Electrification requires links between OEMs, logistics providers and energy giants, said Nissan, Ryder and Cirba at the Automotive Logistics & Supply Chain Global conference in Detroit.
At this year’s Global event, there were some clear themes emerging across all topics in the sector: supply disruption is inevitable, mitigating risk is part of daily business – and all of that is possible with collaboration. These lessons also apply as the automotive industry electrifies vehicles and supply chains across North America. In particular, it’s necessary for OEMs, automotive suppliers and logistics companies to work together to build, distribute and deliver the infrastructure to speed up production and adoption, and thus to partner with different stakeholders in entirely new ways.
To effectively roll out electric vehicle production the material supply chain for battery components has a high-profile role, with concerns about lithium supply being addressed at a government level, as the US Department of Energy revealed at the conference. However, building batteries is no use to consumers if they can’t then charge them – or if a gigafactory has plenty of materials but no power to manufacture cells with, as has been a risk for plants worldwide this year, including as a result of the energy crisis in Europe and extreme weather in China.
Darren Epps, senior director of advanced vehicle technology at logistics provider Ryder, said that collaboration with the energy sector was a new and crucial part of the electrification journey. ”I spent part of my career in the utility industry on the electric transportation side and there were partners, there were people that were talking to each other that never had to talk before. A utility provider and an OEM, like Nissan, never had to talk in a hundred years. So you do have to break through those barriers and establish those relationships. I think that’s going to be critical when you talk about a transformation like what we’re seeing today.”
Shock to the system, outbound as well as inbound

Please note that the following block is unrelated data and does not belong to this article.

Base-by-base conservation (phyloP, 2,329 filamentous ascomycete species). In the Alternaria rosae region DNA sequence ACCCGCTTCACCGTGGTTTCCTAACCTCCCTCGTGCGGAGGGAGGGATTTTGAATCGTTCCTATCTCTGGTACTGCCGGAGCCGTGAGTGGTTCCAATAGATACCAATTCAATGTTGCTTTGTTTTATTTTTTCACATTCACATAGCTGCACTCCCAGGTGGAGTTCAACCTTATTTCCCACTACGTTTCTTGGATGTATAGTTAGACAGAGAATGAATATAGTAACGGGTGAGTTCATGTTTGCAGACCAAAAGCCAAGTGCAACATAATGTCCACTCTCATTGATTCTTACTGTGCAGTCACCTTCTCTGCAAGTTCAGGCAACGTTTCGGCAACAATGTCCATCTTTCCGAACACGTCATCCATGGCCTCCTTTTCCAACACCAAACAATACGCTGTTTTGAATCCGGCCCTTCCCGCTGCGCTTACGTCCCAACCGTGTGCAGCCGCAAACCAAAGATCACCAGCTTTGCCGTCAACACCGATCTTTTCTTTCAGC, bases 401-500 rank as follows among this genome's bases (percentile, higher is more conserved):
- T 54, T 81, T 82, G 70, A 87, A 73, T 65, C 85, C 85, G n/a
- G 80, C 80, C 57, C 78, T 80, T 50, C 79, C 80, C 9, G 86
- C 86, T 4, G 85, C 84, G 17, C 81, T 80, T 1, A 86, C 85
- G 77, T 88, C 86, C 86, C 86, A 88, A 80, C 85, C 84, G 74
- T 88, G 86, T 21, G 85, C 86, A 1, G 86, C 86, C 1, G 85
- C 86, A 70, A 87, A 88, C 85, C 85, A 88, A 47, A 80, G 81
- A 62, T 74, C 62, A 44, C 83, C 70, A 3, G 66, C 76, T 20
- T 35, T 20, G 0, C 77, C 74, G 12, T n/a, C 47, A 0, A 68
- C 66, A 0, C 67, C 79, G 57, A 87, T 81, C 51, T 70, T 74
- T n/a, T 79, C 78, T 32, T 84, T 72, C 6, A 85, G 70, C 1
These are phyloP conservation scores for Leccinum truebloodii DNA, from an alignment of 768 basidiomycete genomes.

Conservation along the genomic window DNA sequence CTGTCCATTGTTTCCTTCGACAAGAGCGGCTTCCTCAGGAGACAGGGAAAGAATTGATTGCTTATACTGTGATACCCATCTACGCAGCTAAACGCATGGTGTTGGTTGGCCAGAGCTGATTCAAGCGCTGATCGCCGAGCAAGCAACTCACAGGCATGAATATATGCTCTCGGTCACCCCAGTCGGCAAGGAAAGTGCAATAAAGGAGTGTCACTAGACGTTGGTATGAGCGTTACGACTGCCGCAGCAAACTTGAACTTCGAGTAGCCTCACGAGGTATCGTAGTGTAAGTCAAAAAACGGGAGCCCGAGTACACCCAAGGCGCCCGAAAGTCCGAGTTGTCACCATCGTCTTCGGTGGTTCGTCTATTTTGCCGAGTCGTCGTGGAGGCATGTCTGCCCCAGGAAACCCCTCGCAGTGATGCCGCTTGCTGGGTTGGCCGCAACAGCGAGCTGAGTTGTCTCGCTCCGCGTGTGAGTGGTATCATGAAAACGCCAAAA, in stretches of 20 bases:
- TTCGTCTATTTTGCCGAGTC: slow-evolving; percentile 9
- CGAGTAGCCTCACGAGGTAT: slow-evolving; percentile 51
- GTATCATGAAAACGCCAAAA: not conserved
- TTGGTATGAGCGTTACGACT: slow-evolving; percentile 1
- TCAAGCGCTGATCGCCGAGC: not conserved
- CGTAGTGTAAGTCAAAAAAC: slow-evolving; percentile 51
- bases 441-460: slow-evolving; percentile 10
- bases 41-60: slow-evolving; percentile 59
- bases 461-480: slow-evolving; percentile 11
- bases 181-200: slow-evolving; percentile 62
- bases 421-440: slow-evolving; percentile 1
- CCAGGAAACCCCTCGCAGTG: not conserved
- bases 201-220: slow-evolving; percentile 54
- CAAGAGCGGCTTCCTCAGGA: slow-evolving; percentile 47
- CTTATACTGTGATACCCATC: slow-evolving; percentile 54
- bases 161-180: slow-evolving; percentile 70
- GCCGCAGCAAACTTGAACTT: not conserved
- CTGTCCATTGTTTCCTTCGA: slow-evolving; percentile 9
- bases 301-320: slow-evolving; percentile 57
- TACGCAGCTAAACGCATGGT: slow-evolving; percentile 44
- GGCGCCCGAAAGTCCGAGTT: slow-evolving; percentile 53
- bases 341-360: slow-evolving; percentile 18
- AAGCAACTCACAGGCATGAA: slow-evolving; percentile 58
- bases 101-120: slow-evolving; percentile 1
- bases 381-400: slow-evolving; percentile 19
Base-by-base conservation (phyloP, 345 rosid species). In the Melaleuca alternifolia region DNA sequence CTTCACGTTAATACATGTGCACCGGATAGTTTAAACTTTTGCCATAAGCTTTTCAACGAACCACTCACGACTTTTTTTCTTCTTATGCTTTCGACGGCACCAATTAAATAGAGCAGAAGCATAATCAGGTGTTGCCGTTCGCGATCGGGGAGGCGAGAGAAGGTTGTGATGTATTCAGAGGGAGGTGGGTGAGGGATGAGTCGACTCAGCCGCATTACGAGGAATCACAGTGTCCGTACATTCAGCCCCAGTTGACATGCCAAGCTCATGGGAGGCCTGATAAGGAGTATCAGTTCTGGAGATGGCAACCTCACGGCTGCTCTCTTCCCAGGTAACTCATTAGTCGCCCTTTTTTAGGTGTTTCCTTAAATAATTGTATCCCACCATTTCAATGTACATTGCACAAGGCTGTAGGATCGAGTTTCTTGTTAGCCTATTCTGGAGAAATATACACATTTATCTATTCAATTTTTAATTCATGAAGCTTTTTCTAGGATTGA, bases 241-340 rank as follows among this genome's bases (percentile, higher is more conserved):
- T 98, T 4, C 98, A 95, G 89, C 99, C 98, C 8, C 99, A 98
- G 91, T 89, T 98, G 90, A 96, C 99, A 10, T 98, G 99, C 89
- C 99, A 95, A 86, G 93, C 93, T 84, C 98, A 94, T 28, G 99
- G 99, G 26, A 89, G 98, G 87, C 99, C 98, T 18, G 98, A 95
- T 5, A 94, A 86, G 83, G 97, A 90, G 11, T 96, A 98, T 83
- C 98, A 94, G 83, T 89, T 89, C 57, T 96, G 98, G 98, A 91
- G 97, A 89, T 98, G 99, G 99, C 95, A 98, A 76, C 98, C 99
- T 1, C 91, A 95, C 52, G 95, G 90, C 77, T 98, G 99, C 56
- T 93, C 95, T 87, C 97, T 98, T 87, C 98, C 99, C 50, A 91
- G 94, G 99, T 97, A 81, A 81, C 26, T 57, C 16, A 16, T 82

Supply of parts is one thing, said Chris Styles, vice-president of supply chain management at Nissan North America, but there might be a bigger challenge in moving finished vehicles. ”Some days the inbound side may be running much smoother and therefore, easier than than the outbound and vice versa,” said Styles, noting that Nissan has built the electric Leaf in the US for a decade, and was now investing heavily to build new electric products in the US, including at its plant in Canton, Mississippi. ”But inbound, at the end of the day, we’re accustomed to dealing with all of these types of parts and commodities and components. I don’t know that [electrification] is really going to make it more difficult.
“The outbound side is probably going to be the one that creates the bigger challenge when it comes to all the talk around infrastructure,” he said, emphasising that working with charging infrastructure companies, as well as utilities companies supplying power and ultimately, end-of-life handlers for vehicles and parts, was essential. “On the back end, the recycling side of it too. That’s something that can be an afterthought in a lot of areas that are working on these types of future programs. But it’s totally got to be in the whole plan because you really got to look at the whole lifecycle of not just the car, now you’ve got the back end. What’s going to happen with that very costly component?”
Electric vehicle logistics had an unexpected – and unwanted – time in the spotlight earlier this year when the Felicity Ace vehicle carrier caught fire. Although forensic investigations are still ongoing into the inferno, the loss of thousands of (mostly luxury) vehicles worth an estimated $334.6m and subsequent scrapping of the carrier ship itself highlighted the differences in risk for carrying battery electric vehicles, a significant number of which were involved in the fire.